Our Top Takeaways From NAEM 2021
NAEM’s EHS & Sustainability Management Forum is the largest annual gathering of corporate environment, health and safety (EHS) and sustainability decision-makers in North America.
This year’s conference, which was held virtually, took place on October 19-21. It included three days of breakout sessions, guided discussions, and virtual exhibitions.
Perillon was a Green Sponsor of this year’s event, and we also had a chance to attend several sessions and chat with other attendees. Below are some of our top takeaways from this year’s conference:
1. ESG is so much bigger than sustainability
When most people think of ESG, they immediately think of greenhouse gas emissions. That’s one important aspect, of course, but a key takeaway from NAEM was just how broad the definition of ESG really is and how much it can vary from one company to the next.
Neil Stewart, Director of Corporate Outreach at the Value Reporting Foundation, put it this way:
“ESG is not one-size-fits-all — especially for financially material issues.”
For example, data security is a social issue that is very important to companies in the software industry, whereas for a beverage producer, water management might be the most important priority. This is why it’s so essential for companies to get crystal clear on which issues are material to their organization and industry. Narrowing your focus will help make data gathering and reporting much more cost-effective and efficient.
2. The future of ESG will require more in-depth data collection and reporting
This is something we’ve been saying for a while.
Jill Cooper, Senior Principal at Geosyntec Consultants, spoke about how ESG drivers are evolving. She highlighted the fact that external risks like regulatory requirements are becoming more material — and she’s right.
One key example of this is the US Securities and Exchange Commission (SEC). “Many of us are tracking the regulations and the guidance that are about to come out,” says Cooper. “But none of us have a crystal ball to say we know exactly what they're going to do.”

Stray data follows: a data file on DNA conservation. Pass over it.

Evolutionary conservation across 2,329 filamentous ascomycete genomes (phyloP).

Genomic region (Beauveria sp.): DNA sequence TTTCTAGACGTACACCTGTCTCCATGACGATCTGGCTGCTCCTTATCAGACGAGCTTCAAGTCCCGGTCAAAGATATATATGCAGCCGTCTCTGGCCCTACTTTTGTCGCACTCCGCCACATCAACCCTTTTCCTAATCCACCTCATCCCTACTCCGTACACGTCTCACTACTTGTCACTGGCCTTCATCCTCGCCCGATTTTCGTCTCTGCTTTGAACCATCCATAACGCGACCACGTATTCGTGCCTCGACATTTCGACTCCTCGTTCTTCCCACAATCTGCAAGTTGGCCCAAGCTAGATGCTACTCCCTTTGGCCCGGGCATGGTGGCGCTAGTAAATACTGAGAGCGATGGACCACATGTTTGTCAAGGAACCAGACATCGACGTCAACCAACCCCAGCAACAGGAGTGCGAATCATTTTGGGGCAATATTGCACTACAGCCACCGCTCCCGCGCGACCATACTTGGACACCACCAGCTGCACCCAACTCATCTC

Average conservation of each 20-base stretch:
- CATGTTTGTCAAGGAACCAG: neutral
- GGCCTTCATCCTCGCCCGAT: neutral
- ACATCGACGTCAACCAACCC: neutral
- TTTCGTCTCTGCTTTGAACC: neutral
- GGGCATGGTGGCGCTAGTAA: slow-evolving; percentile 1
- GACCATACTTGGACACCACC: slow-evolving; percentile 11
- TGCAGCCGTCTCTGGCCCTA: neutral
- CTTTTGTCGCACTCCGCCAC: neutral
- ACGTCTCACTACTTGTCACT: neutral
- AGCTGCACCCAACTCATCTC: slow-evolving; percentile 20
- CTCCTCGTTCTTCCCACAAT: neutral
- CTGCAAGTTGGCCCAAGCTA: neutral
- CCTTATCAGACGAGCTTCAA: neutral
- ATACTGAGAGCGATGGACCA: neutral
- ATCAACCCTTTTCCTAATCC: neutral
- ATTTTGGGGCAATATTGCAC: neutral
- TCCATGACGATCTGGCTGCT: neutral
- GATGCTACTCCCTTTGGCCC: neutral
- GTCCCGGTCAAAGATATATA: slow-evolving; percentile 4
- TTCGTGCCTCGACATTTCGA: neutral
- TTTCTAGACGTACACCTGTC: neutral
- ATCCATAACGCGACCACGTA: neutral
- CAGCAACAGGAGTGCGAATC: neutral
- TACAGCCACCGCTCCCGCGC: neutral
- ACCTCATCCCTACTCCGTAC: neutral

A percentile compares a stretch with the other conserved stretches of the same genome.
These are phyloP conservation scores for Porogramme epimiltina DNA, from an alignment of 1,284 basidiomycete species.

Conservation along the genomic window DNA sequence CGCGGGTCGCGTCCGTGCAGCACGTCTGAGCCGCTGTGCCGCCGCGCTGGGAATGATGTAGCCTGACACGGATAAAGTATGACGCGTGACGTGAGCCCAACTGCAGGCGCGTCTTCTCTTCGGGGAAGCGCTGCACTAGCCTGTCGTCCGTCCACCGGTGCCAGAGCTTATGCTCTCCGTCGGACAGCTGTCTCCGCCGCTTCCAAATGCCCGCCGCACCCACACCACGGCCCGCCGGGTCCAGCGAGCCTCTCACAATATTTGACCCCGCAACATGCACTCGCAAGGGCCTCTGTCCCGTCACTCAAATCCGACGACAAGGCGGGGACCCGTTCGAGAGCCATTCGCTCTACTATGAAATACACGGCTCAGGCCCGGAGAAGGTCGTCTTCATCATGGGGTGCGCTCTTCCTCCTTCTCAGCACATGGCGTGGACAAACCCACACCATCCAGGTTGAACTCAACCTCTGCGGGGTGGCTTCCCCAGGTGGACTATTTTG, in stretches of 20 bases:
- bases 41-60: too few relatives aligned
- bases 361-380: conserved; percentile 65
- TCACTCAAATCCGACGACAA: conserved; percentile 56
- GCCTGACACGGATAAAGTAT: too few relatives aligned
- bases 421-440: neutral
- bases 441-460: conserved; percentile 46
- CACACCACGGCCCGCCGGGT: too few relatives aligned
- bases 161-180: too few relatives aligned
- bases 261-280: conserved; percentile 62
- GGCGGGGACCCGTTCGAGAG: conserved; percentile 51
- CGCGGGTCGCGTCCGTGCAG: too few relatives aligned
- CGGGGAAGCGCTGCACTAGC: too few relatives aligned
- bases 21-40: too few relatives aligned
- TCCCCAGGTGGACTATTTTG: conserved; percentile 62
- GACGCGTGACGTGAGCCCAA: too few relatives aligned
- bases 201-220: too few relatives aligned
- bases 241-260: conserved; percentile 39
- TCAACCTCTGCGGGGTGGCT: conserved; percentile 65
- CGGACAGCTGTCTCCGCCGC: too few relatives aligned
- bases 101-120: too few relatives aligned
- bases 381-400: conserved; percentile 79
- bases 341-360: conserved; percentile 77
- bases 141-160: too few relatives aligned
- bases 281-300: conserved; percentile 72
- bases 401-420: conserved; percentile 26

For publicly traded companies, ESG reporting poses a huge risk — one that will only grow as more investor funds flow to the ESG space. Cooper, a lawyer, says it makes her nervous when she sees companies rewriting things they already have on their website in their ESG reports. To mitigate this risk, she suggests making sure that the topics in your ESG report and on your website are part of a due diligence and audit process. In short, goodwill isn’t going to cut it.
3. ESG risks (and opportunities) are business-critical
The risks that Cooper spoke of are a key focus for Nicole Bouquet, Director of ESG at Apex — a national multidisciplinary consulting, engineering, and field services firm. Bouquet spoke of the importance of understanding ESG risk at all levels of the company, not just within the ESG or EHS function.
A vendor manager, for example, needs to understand the company’s ESG program in order to be able to evaluate those partners, as well as communicate the needs the company has from those partners.
Bouquet also emphasized that now is the time to take action on ESG risk. She points out that ESG has become a global issue, and that there are multiple risk drivers coming to the forefront — which means that companies need to begin a more formal ESG journey if they haven’t already.
Now over to you
While each presenter brought their own thoughts and experiences, the common theme we heard throughout was that ESG is here to stay — and that companies must be prepared to address it in a holistic way. If you had a chance to attend this year’s NAEM conference, we’d love to hear your thoughts in the comments below. And don’t forget to subscribe for more industry updates!